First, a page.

The Consumers Health Forum of Australia (CHF) has partnered with the Royal Australian College of General Practitioners (RACGP) and the NHMRC Partnership Centre for Health System Sustainability to host a roundtable on social prescribing in Australia.
Social prescribing centres around health professionals including GPs linking their patients with social services – or even social groups – in a bid to address the social determinants contributing to poor health and stave off the epidemic of loneliness and social isolation. A GP may, for example, suggest a patient join a local running group to enjoy the benefits of exercise and interaction.
Research has found that it holds great promise as a valuable addition to existing healthcare options but adoption in Australia has been limited.
RACGP President Dr Harry Nespolon said that this needs to change.
“The United Kingdom has been at the forefront of social prescribing and with good reason. Estimates suggest that around 20% of patients consult their GP for what are essentially social problems.
“We live in a time where many people are increasingly feeling isolated and this is a recipe for poor health outcomes.
“In fact, research tells us that social isolation is associated with a 29% rise in mortality so it simply makes sense to help our patients fight loneliness and the myriad of physical and psychological problems that result from a lack of positive, social interaction.
“If your only tool is a hammer, every solution is a nail. But not every patient’s health issues can be addressed through medication, sometimes the key is prescribing non-clinical solutions to help people improve their health and wellbeing.”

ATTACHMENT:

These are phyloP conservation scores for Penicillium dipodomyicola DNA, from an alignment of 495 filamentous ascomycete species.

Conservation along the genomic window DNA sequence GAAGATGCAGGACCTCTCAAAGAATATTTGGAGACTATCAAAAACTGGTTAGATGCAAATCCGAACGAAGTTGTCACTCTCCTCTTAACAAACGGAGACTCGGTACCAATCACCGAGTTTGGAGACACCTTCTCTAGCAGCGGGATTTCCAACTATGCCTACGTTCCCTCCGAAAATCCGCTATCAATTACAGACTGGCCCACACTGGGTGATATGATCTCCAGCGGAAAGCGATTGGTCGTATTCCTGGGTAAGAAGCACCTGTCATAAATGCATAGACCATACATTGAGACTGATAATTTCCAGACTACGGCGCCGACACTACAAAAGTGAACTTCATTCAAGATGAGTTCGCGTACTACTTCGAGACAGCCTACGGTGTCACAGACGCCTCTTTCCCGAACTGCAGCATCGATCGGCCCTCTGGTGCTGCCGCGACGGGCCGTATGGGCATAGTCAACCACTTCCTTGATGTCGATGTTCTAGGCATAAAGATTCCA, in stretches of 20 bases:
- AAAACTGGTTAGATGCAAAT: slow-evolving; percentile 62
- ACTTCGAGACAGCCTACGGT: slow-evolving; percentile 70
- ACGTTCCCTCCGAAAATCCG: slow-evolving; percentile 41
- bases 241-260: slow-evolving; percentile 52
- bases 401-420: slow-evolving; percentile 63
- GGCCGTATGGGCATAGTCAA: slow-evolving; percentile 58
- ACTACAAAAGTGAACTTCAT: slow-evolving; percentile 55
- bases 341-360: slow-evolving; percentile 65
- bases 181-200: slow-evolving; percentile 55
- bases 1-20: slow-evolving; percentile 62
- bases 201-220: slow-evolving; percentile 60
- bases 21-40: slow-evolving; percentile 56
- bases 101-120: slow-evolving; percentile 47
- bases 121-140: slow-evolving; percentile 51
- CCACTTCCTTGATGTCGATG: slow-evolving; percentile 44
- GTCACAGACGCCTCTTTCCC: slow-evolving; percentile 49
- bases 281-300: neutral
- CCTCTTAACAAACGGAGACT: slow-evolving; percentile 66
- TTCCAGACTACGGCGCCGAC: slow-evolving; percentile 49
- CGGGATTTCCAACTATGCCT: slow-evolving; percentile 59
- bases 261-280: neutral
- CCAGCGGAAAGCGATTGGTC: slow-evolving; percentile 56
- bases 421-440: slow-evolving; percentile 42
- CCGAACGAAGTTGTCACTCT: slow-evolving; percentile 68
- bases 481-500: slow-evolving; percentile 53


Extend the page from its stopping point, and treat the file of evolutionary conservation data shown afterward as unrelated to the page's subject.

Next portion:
CHF’s CEO Leanne Wells said that social prescribing encourages people to take an active role in managing their own health, creating a space for greater collaboration between the health system and the community.
“Recent research by CHF shows that patients with higher levels of activation have improved health outcomes and experiences of care. This supports CHF’s long-held view that more consumer engagement in healthcare, both at an individual level and in the design and management of health systems, will yield significant advances for healthcare overall.
“Measures to support personalised care, such as social prescribing, are the kinds of things that matter to consumers. CHF would like to see social prescribing incorporated into future health system planning, including in the development of the 10-Year Primary Healthcare Plan and the National Preventive Health Strategy.
“The roundtable provides a strong platform to develop a model of social prescribing that will deliver consumer-centred, integrated health and social care.”
Chair of the RACGP Expert Committee on Quality Care Associate Professor Mark Morgon said that the roundtable was a good opportunity to explore how social prescribing could help patients in Australia.
“We discussed how social prescribing has worked overseas in countries including the United Kingdom and Canada and examined the different models.
“There are many different ways to develop connections between the health system and community services and programs to help our patients.
“A key aspect of the roundtable was identifying a network of interested stakeholders and partners to continue this work and develop a shared understanding of a proposed model.
“We will be developing recommendations that we will put to government and stakeholders to give social prescribing a real kick start in Australia.”
The roundtable was sponsored by the Commonwealth Department of Health, the National Mental Health Commission and Capital Health Network.